Tsai Ming-Liang's first feature in five years is a mysterious and alienating series of tableaus about the fragility of flesh and the smallness of humanity.
* This filmography is not intended to be a comprehensive list of this artist’s work. Instead it reflects the films this person has been involved with that have been reviewed on this site.
Mike Cahill's "I Origins" is just the latest in a history of film's obsessed with the human eye.
Ten of the oddest baseball movies ever, just in time for the playoffs.
Peter Sobczynski ranks 27 films by Brian De Palma.
"The Girl" premieres on HBO at 9:00pm (8:00pm Central) on Saturday, Oct. 20. It will also be available on HBO GO.
by Jeff Shannon
October, 1961: A New York fashion model on the verge of Hollywood stardom, 31-year-old Tippi Hedren (Sienna Miller) is invited to a celebratory lunch with legendary film director Alfred Hitchcock (Toby Jones) and his wife Alma (Imelda Staunton), who's also his long-time collaborator. A divorced single mother (of future actress Melanie Griffith, then four years old), Hedren is plucked from obscurity to star in "The Birds," Hitchcock's highly anticipated follow-up to his phenomenally successful 1960 thriller, "Psycho." After Alma sees her in a TV commercial ("I like her smile," she says to "Hitch"), she arranges a meeting. Secretly smitten, Hitchcock directs Hedren's screen test in his own Bel Air home and, shortly thereafter, offers a toast.
Marie writes: I love cinematography and worship at its altar; a great shot akin to a picture worth a thousand words. The best filmmakers know how to marry words and images. And as the industry gears up for the Golden Globes and then the Oscars, and the publicity machine starts to roll in earnest, covering the Earth with a daily blanket of freshly pressed hype, I find myself reaching past it and backwards to those who set the bar, and showed us what can be accomplished and achieved with light and a camera...
Cinematography by Robert Krasker - The Third Man (1949) (click to enlarge images)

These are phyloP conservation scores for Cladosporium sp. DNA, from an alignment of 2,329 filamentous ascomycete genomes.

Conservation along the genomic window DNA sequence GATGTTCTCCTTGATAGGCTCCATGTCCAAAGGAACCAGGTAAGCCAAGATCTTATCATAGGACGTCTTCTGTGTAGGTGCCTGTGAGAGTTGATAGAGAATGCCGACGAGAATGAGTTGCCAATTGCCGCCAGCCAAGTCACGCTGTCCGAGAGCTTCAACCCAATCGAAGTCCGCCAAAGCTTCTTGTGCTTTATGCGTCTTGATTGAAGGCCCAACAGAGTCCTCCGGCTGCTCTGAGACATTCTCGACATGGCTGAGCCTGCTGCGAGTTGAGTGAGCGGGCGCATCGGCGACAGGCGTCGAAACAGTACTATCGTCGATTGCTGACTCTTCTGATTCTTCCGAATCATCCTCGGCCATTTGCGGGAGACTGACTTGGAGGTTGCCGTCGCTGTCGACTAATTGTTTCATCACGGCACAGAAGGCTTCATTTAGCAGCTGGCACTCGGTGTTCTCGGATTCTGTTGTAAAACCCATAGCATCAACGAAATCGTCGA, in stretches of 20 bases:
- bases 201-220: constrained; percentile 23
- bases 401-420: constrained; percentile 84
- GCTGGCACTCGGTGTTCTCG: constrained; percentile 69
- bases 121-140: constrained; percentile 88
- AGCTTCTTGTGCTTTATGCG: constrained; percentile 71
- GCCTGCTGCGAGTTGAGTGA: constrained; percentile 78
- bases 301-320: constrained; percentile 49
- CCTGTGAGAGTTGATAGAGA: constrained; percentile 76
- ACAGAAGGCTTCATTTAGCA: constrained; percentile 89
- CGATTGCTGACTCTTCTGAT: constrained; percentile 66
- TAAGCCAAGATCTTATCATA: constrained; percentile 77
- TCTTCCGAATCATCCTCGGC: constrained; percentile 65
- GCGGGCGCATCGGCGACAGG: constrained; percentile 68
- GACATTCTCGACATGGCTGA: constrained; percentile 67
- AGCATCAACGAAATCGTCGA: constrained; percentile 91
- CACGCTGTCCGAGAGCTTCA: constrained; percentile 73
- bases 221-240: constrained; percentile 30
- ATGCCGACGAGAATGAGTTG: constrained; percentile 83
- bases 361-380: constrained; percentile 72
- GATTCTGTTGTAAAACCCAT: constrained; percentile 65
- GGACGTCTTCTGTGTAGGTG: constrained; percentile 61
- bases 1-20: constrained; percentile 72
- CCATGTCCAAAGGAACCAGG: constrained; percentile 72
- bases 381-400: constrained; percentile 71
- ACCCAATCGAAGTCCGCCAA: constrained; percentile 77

Welcome to a special Halloween edition of the Newsletter! Marie writes: the Cimetière du Père-Lachaise in Paris is considered one of the most beautiful cemeteries in the world, in addition to being the final resting place of many a famous name. From Édith Piaf, Sarah Bernhardt and Chopin to Oscar Wilde, Jim Morrison and Georges Méliès, the well-known sleep on the tree-lined avenues of the dead and which you can now explore in a virtual 360 degree tour...
Tony Curtis and Janet Leigh at a Charity party in 1957 with Frank Sinatra and his then-wife, Ava Gardner. (click to enlarge) Marie writes: the best celebrity photos are invariably candid shots. :-)
When his handsome face and a stroke of luck brought Curtis to Hollywood in 1948, he was 23 years old and felt as if he was in heaven. That wasn't because of the acting opportunities. It was because of the women, and Tony was one of the town's best-known lotharios for decades. He loved acting, too, and made great films and bad ones with the same sense of fun. He was also a lifelong artist, whose paintings commanded decent fees, and a party animal until he got clean and sober in 1982. One thing you will not notice in the obituaries is anyone with a bad word to say about him. He was fun, and few had more fun than he did himself.